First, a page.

Tuesday, February 22, 2011

Assets as enemies

Assets as enemies: "China gains the most by the mishandling of the Karmapa Lama affair, argues N.V.Subramanian.

16 February 2011: In these post-post-Cold-War times when religious sensitivities and perceived persecutions have explosively combined with nationalism and worsened, in some cases, strategic rivalries, it is amazing and self-destructive that India has made such a grotesque mess of the Karmapa Lama affair.

It has been alleged since at least 2000 when the Karmapa Lama fled to India that he is a Chinese agent. This writer is in no position to confirm or reject this. But the manner of his investigation for possessing large sums of foreign currency/ owning benami lands accompanied by leaks from Indian security agencies and loose talk by the Himachal Pradesh chief minister have the potential to damage the Indo-Tibetan equation to the sole benefit of China.

Indeed, the damage already may have been done.

That China is active amongst the Tibetan community in India is no secret. With the world's fastest-growing and second-largest economy, China will do everything to protect and preserve its strategic rise. Tibet, the Uyghur question and Taiwan constitute its biggest sores: what it calls its core concerns. On a recent visit to the US, the otherwise defensive Chinese president, Hu Jintao, refused to back down on China's core interests.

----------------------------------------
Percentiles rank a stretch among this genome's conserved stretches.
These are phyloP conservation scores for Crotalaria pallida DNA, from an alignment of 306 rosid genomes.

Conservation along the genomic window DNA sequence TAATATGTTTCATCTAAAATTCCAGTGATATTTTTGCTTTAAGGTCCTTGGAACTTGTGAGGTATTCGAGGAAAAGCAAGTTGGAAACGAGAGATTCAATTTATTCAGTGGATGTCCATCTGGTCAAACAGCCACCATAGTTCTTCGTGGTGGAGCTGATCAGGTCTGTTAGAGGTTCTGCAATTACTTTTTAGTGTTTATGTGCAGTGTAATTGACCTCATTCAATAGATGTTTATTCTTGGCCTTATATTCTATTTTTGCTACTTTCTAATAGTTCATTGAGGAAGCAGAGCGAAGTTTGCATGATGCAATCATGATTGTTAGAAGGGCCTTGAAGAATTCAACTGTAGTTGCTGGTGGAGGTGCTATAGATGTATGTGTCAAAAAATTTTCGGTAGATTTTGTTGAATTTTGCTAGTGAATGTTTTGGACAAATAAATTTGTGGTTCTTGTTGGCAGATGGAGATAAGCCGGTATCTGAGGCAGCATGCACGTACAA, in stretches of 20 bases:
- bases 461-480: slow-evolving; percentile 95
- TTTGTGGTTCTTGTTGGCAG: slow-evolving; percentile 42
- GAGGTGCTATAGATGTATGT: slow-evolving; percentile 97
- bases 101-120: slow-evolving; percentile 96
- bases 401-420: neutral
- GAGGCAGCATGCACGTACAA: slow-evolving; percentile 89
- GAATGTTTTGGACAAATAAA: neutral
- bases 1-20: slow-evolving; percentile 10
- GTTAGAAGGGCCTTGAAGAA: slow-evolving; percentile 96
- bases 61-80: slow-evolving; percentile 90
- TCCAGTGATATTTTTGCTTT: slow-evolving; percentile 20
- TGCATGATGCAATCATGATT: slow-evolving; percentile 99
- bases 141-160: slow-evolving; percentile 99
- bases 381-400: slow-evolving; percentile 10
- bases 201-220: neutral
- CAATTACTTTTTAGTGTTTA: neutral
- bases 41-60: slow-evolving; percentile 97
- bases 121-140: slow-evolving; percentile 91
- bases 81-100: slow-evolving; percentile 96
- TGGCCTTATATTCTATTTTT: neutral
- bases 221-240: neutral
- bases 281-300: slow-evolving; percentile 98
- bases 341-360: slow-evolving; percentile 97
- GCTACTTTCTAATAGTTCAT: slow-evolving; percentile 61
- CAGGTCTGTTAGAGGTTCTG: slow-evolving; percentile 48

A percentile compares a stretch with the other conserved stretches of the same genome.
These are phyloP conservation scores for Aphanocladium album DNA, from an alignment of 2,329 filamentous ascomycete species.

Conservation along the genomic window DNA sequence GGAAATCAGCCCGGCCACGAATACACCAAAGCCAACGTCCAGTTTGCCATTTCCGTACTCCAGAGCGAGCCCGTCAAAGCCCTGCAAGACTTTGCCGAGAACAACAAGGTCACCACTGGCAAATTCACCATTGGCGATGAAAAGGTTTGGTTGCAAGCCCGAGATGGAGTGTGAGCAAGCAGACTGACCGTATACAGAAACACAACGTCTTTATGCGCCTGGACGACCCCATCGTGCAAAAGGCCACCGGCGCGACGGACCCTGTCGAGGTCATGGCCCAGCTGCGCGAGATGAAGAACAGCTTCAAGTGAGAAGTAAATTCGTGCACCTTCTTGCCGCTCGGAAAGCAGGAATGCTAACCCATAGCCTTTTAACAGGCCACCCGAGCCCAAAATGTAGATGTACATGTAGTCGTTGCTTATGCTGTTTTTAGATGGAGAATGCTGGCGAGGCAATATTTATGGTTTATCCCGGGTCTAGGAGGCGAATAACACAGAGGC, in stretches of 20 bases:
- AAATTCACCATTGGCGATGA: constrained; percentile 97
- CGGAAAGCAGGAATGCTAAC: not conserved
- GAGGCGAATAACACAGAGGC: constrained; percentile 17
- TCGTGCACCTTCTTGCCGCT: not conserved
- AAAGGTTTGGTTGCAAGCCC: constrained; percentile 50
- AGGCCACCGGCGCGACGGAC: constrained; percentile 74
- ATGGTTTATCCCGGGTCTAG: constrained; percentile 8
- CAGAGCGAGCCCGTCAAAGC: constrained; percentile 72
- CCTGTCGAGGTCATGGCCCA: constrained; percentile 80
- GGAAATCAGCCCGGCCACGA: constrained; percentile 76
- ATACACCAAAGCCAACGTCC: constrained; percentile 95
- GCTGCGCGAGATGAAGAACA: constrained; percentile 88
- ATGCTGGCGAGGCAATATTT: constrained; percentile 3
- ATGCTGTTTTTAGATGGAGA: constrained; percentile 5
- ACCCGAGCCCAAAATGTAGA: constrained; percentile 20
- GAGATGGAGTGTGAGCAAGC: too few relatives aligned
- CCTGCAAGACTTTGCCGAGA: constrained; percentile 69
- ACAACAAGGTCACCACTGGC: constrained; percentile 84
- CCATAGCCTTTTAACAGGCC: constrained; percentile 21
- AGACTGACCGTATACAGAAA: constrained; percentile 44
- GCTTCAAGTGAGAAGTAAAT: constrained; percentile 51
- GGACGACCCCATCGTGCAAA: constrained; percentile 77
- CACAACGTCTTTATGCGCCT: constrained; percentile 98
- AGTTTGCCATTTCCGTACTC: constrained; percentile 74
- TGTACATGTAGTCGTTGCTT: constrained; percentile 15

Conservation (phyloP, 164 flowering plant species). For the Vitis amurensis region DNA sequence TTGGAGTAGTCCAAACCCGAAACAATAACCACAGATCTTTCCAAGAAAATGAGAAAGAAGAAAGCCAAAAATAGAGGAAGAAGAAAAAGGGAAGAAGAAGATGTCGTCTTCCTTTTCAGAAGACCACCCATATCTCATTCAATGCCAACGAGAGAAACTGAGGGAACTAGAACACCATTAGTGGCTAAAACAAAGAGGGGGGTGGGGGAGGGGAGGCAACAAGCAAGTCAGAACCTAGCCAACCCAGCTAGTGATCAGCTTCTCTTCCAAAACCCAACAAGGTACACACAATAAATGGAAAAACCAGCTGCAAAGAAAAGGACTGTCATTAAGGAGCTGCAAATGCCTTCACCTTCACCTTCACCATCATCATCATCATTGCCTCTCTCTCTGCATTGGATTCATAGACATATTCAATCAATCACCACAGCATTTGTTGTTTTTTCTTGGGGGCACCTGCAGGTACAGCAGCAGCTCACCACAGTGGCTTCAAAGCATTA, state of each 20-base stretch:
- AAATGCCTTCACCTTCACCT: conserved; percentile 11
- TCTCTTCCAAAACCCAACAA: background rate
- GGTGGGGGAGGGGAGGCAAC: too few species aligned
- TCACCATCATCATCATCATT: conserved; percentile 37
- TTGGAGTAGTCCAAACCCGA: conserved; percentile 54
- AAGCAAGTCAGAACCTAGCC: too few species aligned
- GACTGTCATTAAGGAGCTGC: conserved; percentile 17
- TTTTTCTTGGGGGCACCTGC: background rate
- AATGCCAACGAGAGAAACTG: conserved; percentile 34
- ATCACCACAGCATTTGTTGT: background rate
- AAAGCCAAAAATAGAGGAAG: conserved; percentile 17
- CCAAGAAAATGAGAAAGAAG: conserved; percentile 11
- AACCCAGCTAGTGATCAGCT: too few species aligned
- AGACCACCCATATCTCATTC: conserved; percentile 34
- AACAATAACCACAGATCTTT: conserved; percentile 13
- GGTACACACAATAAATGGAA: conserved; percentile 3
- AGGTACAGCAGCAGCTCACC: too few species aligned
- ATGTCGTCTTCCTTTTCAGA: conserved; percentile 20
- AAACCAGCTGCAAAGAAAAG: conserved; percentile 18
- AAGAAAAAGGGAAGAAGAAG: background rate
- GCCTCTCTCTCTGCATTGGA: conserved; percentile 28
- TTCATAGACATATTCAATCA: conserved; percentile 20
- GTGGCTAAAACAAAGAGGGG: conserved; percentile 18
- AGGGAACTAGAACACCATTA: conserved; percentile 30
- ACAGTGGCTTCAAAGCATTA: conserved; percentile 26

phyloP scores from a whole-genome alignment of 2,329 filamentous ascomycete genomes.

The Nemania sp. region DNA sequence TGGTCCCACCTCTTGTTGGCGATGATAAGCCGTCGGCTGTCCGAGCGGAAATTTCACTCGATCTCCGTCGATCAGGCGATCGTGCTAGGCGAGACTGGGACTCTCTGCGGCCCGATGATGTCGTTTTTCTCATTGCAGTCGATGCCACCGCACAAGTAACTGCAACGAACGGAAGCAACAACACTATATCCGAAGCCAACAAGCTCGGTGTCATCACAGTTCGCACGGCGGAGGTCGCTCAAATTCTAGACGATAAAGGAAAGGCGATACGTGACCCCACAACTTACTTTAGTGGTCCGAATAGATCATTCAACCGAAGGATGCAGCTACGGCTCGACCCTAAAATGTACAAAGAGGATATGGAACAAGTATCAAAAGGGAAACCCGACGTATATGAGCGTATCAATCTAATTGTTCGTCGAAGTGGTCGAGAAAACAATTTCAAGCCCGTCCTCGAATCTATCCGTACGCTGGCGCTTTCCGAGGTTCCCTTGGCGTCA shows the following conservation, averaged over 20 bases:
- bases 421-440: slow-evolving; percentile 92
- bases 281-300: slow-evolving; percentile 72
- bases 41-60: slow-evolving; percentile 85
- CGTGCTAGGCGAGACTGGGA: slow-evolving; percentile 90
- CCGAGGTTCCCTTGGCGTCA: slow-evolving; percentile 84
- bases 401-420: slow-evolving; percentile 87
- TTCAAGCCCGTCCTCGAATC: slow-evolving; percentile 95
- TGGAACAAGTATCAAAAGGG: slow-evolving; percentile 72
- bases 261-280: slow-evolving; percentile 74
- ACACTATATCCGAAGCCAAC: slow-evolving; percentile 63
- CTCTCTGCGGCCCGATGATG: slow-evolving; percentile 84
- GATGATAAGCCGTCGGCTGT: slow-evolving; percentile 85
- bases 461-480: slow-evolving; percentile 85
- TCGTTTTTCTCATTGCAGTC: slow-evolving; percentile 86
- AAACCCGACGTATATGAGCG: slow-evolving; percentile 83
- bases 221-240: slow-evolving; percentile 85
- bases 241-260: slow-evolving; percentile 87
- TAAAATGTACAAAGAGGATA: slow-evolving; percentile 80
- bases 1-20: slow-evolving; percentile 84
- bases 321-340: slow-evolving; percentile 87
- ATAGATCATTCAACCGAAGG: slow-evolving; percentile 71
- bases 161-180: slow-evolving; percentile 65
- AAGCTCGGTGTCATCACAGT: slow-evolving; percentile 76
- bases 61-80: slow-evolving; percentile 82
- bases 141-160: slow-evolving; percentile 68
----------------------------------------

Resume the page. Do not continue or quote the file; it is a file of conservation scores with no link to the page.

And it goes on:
It is reasonable to assume that India intelligence is fairly on top in regard to Chinese penetration in India and especially among the Tibetan community. It is possible to get paranoid about it but it is not helpful when political parties joined by the business press take up cudgels on behalf of Chinese PLA front companies. Occasionally, someone as highly intelligent as Jairam Ramesh (who did right on Adarsh, for example) falls into this trap.

And do not assume that Tibetans will not spy for the Chinese. Chinese control over Tibet is complete. There is significant if not considerable state-sponsored inter-racial mixing. And as India's foremost spy chief, R.N.Kao, insisted with this writer before his death, money more than any other factor (ideology, religious or other persecutions, and so forth) spurs treason.

As much as the Tibetans love their homeland (Tibet) and loathe the Chinese, a minority of them could be --and conceivably may have been -- turned. This is not a point overly to distress about. It is human nature.

That said, India so far has been very circumspect in handling issues related to Chinese-Tibetan spying. Because of the sensitivities involved, and since China is India's number-one enemy (this is the objective truth), it is inadvisable to explain these circumspections in detail.

If anything, the alleged suspicions about the Karmapa are an even more sensitive subject. India cannot be removed from Tibet's affairs because of the deep and age-old linkages between Indian and Tibetan Buddhism. The Dalai Lama is in India in his capacity as the religious leader of the Tibetans, although his temporal status is not always easy to dissociate from his presence and activities here.